Not to be outdone by Michael Moore or Seth Rogen, Bill Maher has chimed in on American Sniper and its hero, real-life sniper Chris Kyle. Kyle was killed in 2013, but the movie has brought his story into the spotlight — and the top of the box office charts.

Last week, Michael Moore stated that Kyle and snipers like him are "cowards" and "not heroes" because they shoot people in the back. Seth Rogen then said that American Sniper reminded him of a Nazi propaganda film. Both drew the ire of fans and military supporters from the general public and from the famous.

Now Maher has added his voice to the movie's detractors. On the Friday, January 23, 2015 episode of Real Time With Bill Maher, the talk show host told his guests — including Howard Dean, author Bret Stephens, journalist Nia-Malika Henderson and comedian Bill Burr — that Chris Kyle was a "psychopath."

"Hurt Locker made $17 million because it was a little ambiguous, and thoughtful," Maher said. "And this one was just, 'American hero! He's a psychopath patriot, and we love him.'"

Maher was particularly critical Kyle's book, the autobiography American Sniper that the movie is based on. Referencing several passages where Kyle referred to his Iraqi enemies as "savages" and mentioned "enjoying killing bad guys," Maher suggested that Kyle loved war. Unlike someone like Dwight Eisenhower who Maher quoted as saying, "I hate war as only a soldier who has lived it can." Maher also suggested that "hating savages" isn't a proper sentiment for a Christian nation like the United States, where the movie has proven so popular.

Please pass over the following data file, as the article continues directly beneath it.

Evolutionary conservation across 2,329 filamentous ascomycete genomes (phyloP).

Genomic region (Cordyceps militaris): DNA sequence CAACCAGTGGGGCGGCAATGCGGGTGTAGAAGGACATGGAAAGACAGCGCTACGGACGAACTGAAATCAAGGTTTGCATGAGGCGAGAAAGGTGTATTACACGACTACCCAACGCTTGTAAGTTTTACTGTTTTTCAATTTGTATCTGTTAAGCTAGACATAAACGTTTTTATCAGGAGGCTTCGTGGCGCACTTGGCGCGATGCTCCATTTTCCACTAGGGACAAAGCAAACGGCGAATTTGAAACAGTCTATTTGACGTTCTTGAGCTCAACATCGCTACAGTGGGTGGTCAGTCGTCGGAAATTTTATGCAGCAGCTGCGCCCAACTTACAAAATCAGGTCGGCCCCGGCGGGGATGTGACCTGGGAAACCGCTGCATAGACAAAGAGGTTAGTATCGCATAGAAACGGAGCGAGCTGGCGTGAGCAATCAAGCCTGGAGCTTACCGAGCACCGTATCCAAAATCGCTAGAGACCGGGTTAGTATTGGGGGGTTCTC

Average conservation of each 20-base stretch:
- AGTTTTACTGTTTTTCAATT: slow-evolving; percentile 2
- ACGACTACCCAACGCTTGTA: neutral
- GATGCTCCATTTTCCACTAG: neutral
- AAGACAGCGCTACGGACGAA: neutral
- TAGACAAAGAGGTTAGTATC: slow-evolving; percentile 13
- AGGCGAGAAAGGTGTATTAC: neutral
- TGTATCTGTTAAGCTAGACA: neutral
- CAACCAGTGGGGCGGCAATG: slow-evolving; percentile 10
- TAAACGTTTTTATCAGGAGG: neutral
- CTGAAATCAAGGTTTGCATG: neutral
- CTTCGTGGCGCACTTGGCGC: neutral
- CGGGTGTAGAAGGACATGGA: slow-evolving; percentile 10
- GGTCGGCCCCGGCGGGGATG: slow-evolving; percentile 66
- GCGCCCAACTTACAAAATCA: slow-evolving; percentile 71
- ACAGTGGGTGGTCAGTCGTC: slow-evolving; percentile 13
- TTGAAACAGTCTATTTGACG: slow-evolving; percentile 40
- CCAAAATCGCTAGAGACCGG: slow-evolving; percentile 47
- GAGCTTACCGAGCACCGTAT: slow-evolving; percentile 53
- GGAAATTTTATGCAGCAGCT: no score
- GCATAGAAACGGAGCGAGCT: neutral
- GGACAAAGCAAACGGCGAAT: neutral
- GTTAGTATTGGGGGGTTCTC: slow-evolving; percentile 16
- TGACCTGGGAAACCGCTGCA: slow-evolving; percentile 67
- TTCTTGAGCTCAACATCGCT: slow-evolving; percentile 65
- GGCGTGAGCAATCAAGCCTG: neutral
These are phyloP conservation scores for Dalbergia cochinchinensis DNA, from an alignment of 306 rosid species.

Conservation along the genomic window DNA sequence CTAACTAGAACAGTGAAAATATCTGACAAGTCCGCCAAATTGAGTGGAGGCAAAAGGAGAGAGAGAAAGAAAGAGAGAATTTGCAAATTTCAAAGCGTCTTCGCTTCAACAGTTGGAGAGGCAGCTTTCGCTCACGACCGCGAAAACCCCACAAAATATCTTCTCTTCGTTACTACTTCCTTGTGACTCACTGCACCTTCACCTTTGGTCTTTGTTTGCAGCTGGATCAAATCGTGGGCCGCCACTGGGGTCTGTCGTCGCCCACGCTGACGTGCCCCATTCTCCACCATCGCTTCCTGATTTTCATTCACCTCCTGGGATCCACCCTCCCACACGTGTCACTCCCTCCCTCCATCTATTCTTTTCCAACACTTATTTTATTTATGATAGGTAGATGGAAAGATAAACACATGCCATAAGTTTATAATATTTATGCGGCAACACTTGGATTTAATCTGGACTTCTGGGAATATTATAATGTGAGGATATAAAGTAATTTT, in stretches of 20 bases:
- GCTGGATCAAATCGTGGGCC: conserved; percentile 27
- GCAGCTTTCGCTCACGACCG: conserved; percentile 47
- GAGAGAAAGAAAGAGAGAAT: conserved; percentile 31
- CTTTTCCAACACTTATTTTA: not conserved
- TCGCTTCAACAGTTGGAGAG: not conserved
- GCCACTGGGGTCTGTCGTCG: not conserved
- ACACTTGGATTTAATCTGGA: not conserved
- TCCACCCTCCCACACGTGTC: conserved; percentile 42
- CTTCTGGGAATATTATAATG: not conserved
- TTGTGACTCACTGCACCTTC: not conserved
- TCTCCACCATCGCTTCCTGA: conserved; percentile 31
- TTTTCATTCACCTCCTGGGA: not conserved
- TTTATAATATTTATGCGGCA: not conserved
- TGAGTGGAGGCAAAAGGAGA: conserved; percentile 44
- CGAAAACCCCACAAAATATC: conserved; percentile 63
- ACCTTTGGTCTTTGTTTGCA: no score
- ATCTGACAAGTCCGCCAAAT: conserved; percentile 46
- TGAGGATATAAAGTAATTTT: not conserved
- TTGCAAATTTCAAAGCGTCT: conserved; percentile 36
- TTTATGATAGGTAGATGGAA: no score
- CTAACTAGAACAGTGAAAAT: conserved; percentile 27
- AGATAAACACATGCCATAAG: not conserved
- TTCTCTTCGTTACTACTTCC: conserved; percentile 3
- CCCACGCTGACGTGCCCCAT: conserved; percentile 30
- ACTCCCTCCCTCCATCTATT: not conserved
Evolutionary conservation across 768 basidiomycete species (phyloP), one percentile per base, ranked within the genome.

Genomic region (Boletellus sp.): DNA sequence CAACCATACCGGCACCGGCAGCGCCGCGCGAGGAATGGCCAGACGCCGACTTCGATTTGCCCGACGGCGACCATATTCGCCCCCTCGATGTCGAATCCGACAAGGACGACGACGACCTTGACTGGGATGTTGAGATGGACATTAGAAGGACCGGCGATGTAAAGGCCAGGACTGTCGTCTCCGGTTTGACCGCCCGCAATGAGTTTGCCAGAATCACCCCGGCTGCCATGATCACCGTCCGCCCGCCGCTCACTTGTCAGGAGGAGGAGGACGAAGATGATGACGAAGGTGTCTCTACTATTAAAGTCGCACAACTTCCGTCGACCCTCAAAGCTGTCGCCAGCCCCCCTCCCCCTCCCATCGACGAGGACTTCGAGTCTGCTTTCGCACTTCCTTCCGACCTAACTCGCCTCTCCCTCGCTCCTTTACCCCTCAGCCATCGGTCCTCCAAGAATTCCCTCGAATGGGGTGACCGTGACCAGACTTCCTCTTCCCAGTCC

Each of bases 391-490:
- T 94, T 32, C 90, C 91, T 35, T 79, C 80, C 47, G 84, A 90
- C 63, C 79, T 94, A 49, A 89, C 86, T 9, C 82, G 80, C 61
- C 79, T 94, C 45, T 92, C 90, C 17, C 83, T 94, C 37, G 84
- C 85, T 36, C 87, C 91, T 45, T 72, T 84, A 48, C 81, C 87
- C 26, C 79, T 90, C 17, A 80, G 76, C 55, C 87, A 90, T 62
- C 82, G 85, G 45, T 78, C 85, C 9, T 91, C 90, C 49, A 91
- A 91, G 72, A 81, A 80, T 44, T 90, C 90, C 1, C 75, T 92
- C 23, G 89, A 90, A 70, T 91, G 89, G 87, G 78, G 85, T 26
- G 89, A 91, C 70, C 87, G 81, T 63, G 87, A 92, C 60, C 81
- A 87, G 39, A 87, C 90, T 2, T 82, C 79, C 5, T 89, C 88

Maher's guests didn't share his views. Stephens told the host that he completely missed the point of the movie, saying that the complex emotions such as Post-Traumatic Stress Disorder that soldiers have to deal with is what American Sniper is about. He also said that when Kyle called his foes "savages" in his book, he wasn't talking about all Iraqis, just the murderous ones who "put drills into children to enforce order." Burr agreed, adding that "you can't sum up a man by one quote taken out of context."

One could argue that Maher was merely drawing from watercooler conversation as fodder for his show, and taking the antagonist point of view to stir the pot and spark debate. If so, that tactic definitely worked.

All that's really surprising about this is that it took Maher this long to get around to saying it.

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